ELIZABETH OF THE GERMAN GARDEN. a biography by Leslie de Charms (Heinemann, 25s.).
" LTHOUGH Lady Russell died nearly 18 years ago, this, her biography, is very much welcomed by her wide circle of readers and her many friends and relations. The selected letters to and from her and the extracts from her journal are joined with great skill by a careful narration of the events in her life.
The photographs arc well chosen, especially the one with her dogs, which expresses her personality vividly -the much too big, gross, demanding pets, obviously groomed, cooked for, and exercised by other people. The writer of this biography has succeeded extremely well in this revival of a personality many of whose descendants, friends and enemies are still alive.
One of Lady Russell's letters was sent to a noted graphologist some years ago, and he remarked that it showed an interesting case of arrested development; she had matured. he maintained. only in one direction, that of her created world in her imagination. Her actual life and personal relationships were, he said, altogether at the mercy of a childish, stunted and insecure remainder of her.
THE style of " Elizabeth's"
writing was unique in her time, which made her first book an instant best-seller. She believed she alone properly understood the use of the semi-colon, and she was probably right.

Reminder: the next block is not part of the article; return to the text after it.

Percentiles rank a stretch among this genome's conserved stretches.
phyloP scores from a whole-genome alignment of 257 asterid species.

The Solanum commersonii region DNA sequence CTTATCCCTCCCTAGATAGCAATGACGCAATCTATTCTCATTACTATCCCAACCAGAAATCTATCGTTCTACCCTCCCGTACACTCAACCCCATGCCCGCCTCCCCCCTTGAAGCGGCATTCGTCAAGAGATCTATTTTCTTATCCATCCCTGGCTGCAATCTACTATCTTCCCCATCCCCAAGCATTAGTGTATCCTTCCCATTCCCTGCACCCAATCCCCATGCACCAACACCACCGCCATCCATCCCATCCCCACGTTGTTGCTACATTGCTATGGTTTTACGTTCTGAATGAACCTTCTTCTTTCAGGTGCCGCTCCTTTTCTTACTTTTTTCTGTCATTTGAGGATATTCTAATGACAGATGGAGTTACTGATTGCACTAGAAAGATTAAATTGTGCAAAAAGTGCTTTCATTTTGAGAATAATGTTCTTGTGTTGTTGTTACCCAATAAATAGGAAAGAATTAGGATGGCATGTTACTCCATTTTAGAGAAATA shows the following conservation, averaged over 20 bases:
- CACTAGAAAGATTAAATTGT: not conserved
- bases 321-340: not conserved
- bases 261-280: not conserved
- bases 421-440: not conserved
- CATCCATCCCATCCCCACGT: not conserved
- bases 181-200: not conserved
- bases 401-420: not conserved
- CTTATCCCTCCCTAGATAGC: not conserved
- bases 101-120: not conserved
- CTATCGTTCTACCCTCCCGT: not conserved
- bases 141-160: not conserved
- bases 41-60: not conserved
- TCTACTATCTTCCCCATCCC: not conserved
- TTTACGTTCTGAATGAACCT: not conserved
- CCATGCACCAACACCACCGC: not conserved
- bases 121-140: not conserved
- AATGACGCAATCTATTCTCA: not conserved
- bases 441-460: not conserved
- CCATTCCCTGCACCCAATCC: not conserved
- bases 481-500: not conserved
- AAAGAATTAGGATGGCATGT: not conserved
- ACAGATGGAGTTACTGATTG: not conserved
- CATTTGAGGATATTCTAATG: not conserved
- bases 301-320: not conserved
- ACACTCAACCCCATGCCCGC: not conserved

Her projections of masculine egoism were so vivid that unknown ladies used to write to her claiming that she must have personal acquaintance with their husbands. She had a set line on Anglican clergymen, always caricaturing them in her novels, and this was coupled in her life by a distaste for the supernatural, the Catholic Church being a real bogey to her.
When I stayed at her chile near Montana, I can remember her compelling her unskilled. if aristocratic, house-party guests to nurse a young married guest through a threatened miscarriage, rather than allow a nun, the only available trained nurse, to cross her threshhold.
Chalet Soleil is now a convent guest house, and doubtless Lady Russell, in the next world, rejoices at the groundlessness of her fears. This biography, rightly a _Book Society Recommendation, has induced me to re-read every book I own by " Elizabeth in her German Garden". C.B.
After having served the Sacred Congregation dc Propaganda Fide as Archivist General for 35 years, Mgr. Joseph Monticone retired recently. His successor is Fr. Nicholas Kowalski, 0.M.1. The archives of Propaganda arc among the richest of the world. Documents on the missions of the Church in all parts of the world have been accumulating on its shelves for more than three centuries.